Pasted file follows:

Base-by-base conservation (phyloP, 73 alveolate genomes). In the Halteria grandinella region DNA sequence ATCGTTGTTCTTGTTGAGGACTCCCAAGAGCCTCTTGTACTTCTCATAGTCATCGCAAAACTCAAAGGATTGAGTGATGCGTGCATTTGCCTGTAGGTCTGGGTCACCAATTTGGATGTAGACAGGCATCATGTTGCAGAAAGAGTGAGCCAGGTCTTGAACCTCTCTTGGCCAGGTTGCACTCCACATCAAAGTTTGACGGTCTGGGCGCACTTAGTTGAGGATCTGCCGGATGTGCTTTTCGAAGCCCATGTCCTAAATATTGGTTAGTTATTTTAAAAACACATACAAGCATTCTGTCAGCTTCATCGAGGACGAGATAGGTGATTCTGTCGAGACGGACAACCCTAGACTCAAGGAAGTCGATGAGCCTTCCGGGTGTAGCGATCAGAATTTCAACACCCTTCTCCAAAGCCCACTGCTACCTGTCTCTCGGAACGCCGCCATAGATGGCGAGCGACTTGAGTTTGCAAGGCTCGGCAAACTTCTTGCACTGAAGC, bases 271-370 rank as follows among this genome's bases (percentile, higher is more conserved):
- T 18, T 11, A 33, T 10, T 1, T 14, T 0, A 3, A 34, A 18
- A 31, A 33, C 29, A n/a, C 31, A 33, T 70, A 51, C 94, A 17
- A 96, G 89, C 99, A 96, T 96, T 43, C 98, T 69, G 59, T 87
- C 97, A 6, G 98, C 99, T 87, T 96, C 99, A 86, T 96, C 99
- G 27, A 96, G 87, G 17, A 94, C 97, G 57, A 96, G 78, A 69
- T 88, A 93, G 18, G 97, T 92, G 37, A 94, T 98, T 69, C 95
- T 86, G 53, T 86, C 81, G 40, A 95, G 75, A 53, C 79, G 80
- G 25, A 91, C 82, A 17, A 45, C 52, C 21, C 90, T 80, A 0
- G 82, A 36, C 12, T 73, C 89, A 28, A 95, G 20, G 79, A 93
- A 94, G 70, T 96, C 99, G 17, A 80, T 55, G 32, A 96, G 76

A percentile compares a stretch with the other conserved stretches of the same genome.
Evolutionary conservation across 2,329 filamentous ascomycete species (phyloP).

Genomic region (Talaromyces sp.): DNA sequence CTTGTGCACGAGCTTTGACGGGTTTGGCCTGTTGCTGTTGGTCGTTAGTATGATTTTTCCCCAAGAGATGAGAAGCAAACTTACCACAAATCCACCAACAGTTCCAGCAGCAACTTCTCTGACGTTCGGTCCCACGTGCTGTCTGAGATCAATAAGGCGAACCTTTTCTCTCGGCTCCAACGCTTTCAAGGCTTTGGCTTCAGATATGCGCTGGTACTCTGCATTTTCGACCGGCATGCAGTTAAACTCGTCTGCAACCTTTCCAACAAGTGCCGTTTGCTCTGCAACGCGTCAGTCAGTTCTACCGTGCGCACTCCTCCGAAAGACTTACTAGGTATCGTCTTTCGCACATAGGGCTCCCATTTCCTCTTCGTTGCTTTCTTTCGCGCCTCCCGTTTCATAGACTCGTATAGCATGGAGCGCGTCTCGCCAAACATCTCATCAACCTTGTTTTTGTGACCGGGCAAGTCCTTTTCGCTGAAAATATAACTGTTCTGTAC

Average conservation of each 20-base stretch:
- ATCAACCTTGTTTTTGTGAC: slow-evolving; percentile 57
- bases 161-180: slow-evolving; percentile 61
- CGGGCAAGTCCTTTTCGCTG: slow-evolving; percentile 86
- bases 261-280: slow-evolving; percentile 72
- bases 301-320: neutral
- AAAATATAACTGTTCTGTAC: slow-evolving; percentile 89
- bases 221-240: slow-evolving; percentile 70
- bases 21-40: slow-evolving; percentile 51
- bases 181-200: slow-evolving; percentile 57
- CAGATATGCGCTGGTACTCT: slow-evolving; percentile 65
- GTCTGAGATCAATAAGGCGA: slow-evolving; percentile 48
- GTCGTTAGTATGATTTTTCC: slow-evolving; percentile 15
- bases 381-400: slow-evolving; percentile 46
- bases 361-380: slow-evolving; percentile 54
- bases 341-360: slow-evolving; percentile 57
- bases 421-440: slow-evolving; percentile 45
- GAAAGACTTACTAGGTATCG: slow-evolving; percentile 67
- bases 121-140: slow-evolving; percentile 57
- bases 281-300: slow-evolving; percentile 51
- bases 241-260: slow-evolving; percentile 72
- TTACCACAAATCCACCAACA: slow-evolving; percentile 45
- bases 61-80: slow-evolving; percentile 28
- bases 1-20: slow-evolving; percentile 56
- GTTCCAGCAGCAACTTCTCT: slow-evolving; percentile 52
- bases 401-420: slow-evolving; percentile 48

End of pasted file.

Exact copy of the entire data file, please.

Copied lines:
Base-by-base conservation (phyloP, 73 alveolate genomes). In the Halteria grandinella region DNA sequence ATCGTTGTTCTTGTTGAGGACTCCCAAGAGCCTCTTGTACTTCTCATAGTCATCGCAAAACTCAAAGGATTGAGTGATGCGTGCATTTGCCTGTAGGTCTGGGTCACCAATTTGGATGTAGACAGGCATCATGTTGCAGAAAGAGTGAGCCAGGTCTTGAACCTCTCTTGGCCAGGTTGCACTCCACATCAAAGTTTGACGGTCTGGGCGCACTTAGTTGAGGATCTGCCGGATGTGCTTTTCGAAGCCCATGTCCTAAATATTGGTTAGTTATTTTAAAAACACATACAAGCATTCTGTCAGCTTCATCGAGGACGAGATAGGTGATTCTGTCGAGACGGACAACCCTAGACTCAAGGAAGTCGATGAGCCTTCCGGGTGTAGCGATCAGAATTTCAACACCCTTCTCCAAAGCCCACTGCTACCTGTCTCTCGGAACGCCGCCATAGATGGCGAGCGACTTGAGTTTGCAAGGCTCGGCAAACTTCTTGCACTGAAGC, bases 271-370 rank as follows among this genome's bases (percentile, higher is more conserved):
- T 18, T 11, A 33, T 10, T 1, T 14, T 0, A 3, A 34, A 18
- A 31, A 33, C 29, A n/a, C 31, A 33, T 70, A 51, C 94, A 17
- A 96, G 89, C 99, A 96, T 96, T 43, C 98, T 69, G 59, T 87
- C 97, A 6, G 98, C 99, T 87, T 96, C 99, A 86, T 96, C 99
- G 27, A 96, G 87, G 17, A 94, C 97, G 57, A 96, G 78, A 69
- T 88, A 93, G 18, G 97, T 92, G 37, A 94, T 98, T 69, C 95
- T 86, G 53, T 86, C 81, G 40, A 95, G 75, A 53, C 79, G 80
- G 25, A 91, C 82, A 17, A 45, C 52, C 21, C 90, T 80, A 0
- G 82, A 36, C 12, T 73, C 89, A 28, A 95, G 20, G 79, A 93
- A 94, G 70, T 96, C 99, G 17, A 80, T 55, G 32, A 96, G 76

A percentile compares a stretch with the other conserved stretches of the same genome.
Evolutionary conservation across 2,329 filamentous ascomycete species (phyloP).

Genomic region (Talaromyces sp.): DNA sequence CTTGTGCACGAGCTTTGACGGGTTTGGCCTGTTGCTGTTGGTCGTTAGTATGATTTTTCCCCAAGAGATGAGAAGCAAACTTACCACAAATCCACCAACAGTTCCAGCAGCAACTTCTCTGACGTTCGGTCCCACGTGCTGTCTGAGATCAATAAGGCGAACCTTTTCTCTCGGCTCCAACGCTTTCAAGGCTTTGGCTTCAGATATGCGCTGGTACTCTGCATTTTCGACCGGCATGCAGTTAAACTCGTCTGCAACCTTTCCAACAAGTGCCGTTTGCTCTGCAACGCGTCAGTCAGTTCTACCGTGCGCACTCCTCCGAAAGACTTACTAGGTATCGTCTTTCGCACATAGGGCTCCCATTTCCTCTTCGTTGCTTTCTTTCGCGCCTCCCGTTTCATAGACTCGTATAGCATGGAGCGCGTCTCGCCAAACATCTCATCAACCTTGTTTTTGTGACCGGGCAAGTCCTTTTCGCTGAAAATATAACTGTTCTGTAC

Average conservation of each 20-base stretch:
- ATCAACCTTGTTTTTGTGAC: slow-evolving; percentile 57
- bases 161-180: slow-evolving; percentile 61
- CGGGCAAGTCCTTTTCGCTG: slow-evolving; percentile 86
- bases 261-280: slow-evolving; percentile 72
- bases 301-320: neutral
- AAAATATAACTGTTCTGTAC: slow-evolving; percentile 89
- bases 221-240: slow-evolving; percentile 70
- bases 21-40: slow-evolving; percentile 51
- bases 181-200: slow-evolving; percentile 57
- CAGATATGCGCTGGTACTCT: slow-evolving; percentile 65
- GTCTGAGATCAATAAGGCGA: slow-evolving; percentile 48
- GTCGTTAGTATGATTTTTCC: slow-evolving; percentile 15
- bases 381-400: slow-evolving; percentile 46
- bases 361-380: slow-evolving; percentile 54
- bases 341-360: slow-evolving; percentile 57
- bases 421-440: slow-evolving; percentile 45
- GAAAGACTTACTAGGTATCG: slow-evolving; percentile 67
- bases 121-140: slow-evolving; percentile 57
- bases 281-300: slow-evolving; percentile 51
- bases 241-260: slow-evolving; percentile 72
- TTACCACAAATCCACCAACA: slow-evolving; percentile 45
- bases 61-80: slow-evolving; percentile 28
- bases 1-20: slow-evolving; percentile 56
- GTTCCAGCAGCAACTTCTCT: slow-evolving; percentile 52
- bases 401-420: slow-evolving; percentile 48